Nuclear weapons policy, of course, is inseparable from defense policy, foreign policy, arms control policy, and the basic national security policy of any country. This is evident in the many facets that it has, and it is equally true of countries such as the Soviet Union with its ideology. While Marxism-Leninism is predicated on a conflict among contending classes, and since 1917 among contending states, it is not one in which the primary place is given to military power. Military power is recognized as one essential and element in international political life, but it is not seen as the driving force of history. So, to the extent that the Soviets are driven by ideological imperatives, this leads them to expect that the historical process, a progressive revolutionary change in society, is what is going to change the world.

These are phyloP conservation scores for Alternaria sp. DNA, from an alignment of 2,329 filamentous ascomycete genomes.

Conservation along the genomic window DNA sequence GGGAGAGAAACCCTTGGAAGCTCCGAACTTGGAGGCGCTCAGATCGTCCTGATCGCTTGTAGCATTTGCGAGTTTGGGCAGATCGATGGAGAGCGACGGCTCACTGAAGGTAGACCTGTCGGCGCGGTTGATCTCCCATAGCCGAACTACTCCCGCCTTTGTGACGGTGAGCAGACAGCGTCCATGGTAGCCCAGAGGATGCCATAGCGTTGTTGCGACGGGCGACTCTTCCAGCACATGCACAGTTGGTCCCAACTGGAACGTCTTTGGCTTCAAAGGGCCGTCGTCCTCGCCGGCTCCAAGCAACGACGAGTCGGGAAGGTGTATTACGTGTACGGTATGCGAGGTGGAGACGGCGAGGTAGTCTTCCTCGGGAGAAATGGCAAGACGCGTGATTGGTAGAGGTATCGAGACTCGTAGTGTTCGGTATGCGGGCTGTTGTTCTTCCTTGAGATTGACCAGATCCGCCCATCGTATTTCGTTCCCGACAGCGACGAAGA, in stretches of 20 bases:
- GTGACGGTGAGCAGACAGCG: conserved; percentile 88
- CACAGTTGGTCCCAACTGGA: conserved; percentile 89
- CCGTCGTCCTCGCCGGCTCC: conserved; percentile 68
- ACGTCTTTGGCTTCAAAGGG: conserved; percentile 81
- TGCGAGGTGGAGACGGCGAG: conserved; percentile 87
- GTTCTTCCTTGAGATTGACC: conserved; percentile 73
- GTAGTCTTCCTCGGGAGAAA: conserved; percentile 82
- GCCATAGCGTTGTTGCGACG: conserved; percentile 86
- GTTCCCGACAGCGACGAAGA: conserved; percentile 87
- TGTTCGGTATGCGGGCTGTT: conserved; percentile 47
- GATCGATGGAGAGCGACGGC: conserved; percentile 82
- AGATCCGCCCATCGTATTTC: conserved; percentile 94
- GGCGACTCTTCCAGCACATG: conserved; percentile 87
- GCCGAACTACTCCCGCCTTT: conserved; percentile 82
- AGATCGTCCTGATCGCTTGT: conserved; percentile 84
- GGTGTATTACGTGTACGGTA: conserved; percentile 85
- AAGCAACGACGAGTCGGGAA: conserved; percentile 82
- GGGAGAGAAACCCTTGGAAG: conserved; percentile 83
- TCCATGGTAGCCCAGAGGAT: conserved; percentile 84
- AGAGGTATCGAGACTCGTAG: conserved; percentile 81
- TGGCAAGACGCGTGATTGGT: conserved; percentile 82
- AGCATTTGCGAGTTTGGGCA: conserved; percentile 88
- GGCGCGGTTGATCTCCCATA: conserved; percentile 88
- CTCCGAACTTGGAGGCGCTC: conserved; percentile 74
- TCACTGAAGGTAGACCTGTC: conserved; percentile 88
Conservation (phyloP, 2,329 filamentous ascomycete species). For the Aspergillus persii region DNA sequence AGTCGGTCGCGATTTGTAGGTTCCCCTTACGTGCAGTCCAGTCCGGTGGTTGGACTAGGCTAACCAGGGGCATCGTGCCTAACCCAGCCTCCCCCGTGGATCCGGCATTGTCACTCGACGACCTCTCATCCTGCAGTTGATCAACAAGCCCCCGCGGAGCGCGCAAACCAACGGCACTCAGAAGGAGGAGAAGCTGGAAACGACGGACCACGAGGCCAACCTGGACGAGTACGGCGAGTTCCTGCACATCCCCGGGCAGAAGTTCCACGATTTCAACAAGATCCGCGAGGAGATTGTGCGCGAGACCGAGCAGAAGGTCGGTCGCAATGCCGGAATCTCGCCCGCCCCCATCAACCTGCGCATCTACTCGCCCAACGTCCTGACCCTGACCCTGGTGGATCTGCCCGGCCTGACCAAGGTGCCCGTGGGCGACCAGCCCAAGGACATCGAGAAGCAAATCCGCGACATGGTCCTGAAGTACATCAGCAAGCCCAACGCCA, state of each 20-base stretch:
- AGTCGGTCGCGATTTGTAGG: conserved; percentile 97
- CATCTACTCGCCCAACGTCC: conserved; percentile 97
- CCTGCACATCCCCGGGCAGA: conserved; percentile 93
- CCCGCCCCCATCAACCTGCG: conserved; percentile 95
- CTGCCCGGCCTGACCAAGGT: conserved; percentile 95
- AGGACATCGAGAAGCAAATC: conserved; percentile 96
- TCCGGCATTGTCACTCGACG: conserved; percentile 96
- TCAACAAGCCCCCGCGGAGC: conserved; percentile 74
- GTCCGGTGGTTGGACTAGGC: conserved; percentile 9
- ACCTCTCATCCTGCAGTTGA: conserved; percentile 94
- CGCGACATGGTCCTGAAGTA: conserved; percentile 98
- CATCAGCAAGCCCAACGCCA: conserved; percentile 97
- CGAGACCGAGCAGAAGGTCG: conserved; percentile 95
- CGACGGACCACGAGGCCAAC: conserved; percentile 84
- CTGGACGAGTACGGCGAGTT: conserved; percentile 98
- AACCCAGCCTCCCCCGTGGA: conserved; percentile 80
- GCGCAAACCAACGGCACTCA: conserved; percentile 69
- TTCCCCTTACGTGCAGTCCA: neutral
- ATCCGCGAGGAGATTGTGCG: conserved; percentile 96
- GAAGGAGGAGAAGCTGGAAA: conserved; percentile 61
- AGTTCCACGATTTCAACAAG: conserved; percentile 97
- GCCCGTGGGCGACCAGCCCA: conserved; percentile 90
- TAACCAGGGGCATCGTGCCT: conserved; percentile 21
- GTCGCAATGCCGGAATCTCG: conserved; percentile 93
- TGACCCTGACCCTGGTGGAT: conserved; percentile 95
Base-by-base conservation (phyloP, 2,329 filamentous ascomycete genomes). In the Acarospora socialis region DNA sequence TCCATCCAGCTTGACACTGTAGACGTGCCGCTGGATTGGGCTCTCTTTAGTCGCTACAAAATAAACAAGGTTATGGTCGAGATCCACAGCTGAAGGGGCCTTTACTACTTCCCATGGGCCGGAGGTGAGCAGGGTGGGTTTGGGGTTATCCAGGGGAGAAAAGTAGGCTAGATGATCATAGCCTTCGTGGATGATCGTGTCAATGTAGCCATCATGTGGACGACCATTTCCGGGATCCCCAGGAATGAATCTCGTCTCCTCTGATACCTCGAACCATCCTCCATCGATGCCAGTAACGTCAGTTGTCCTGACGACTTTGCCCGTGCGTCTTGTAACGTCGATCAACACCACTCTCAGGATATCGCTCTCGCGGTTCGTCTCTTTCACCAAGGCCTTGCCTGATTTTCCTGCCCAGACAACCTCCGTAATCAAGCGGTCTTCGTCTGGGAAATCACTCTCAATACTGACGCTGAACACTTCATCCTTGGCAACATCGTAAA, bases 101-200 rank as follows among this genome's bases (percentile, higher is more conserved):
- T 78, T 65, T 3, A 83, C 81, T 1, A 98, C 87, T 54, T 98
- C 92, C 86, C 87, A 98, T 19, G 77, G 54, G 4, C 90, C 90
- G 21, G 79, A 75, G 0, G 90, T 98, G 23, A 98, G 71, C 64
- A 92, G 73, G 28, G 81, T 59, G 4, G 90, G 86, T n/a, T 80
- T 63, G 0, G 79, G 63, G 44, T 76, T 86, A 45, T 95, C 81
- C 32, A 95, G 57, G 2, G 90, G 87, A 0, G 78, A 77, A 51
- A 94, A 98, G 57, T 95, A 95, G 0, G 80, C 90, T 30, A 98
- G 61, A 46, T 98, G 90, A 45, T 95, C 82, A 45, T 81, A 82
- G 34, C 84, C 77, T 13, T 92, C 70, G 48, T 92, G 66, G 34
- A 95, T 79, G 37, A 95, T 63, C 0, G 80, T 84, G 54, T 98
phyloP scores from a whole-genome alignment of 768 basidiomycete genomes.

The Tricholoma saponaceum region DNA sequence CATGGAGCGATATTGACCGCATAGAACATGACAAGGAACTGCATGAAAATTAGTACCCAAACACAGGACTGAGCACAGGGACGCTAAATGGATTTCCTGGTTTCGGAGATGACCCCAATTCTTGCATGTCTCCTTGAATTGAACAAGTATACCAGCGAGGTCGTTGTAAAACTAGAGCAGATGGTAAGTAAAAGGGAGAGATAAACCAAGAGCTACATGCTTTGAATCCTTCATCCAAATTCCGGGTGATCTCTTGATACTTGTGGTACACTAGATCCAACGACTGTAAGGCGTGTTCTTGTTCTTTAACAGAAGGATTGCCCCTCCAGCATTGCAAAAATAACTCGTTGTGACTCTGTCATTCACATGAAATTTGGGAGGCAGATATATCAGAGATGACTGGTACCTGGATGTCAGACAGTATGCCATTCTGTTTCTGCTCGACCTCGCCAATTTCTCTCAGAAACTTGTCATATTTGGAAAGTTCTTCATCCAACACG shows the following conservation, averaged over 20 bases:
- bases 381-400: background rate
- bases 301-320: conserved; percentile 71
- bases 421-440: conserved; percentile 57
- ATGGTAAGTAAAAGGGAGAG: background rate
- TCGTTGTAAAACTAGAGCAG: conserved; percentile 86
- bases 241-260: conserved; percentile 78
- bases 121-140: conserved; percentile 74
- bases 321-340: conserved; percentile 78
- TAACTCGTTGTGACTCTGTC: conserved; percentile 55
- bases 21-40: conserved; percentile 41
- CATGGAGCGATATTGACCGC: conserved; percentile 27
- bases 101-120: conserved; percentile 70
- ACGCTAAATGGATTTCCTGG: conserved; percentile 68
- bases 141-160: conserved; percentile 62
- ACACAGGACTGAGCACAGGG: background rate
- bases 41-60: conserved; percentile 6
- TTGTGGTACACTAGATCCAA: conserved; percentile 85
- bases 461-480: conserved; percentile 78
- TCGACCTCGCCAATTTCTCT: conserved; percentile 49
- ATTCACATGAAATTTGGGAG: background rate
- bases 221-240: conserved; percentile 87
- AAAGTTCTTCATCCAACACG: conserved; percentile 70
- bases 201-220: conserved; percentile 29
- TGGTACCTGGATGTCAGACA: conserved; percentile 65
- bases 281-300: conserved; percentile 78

The historical evolution of Soviet military policy has coincided with the nuclear age. The Soviet Union began its nuclear weapons development program in highest secrecy almost exactly at the same time as the United States in 1940. They interrupted it to meet more immediate wartime needs in 1941 and 1942, but by 1943 they were back with their own Manhattan project. One result was that the first Soviet atomic explosion occurred in 1949, only four years after ours, and well before it had been expected by the American government. The Soviets remained behind in the development of nuclear weapons for some time, however.
Initially, in the early postwar period, Stalin seemed to speak disparagingly about atomic weapons. This was not because he was uninformed, but because it made perfectly good sense to take that position at a time when the Soviet Union first had no nuclear weapons and then had relatively few. For domestic morale and political purposes, and for international political purposes, he did not want to lend more weight to a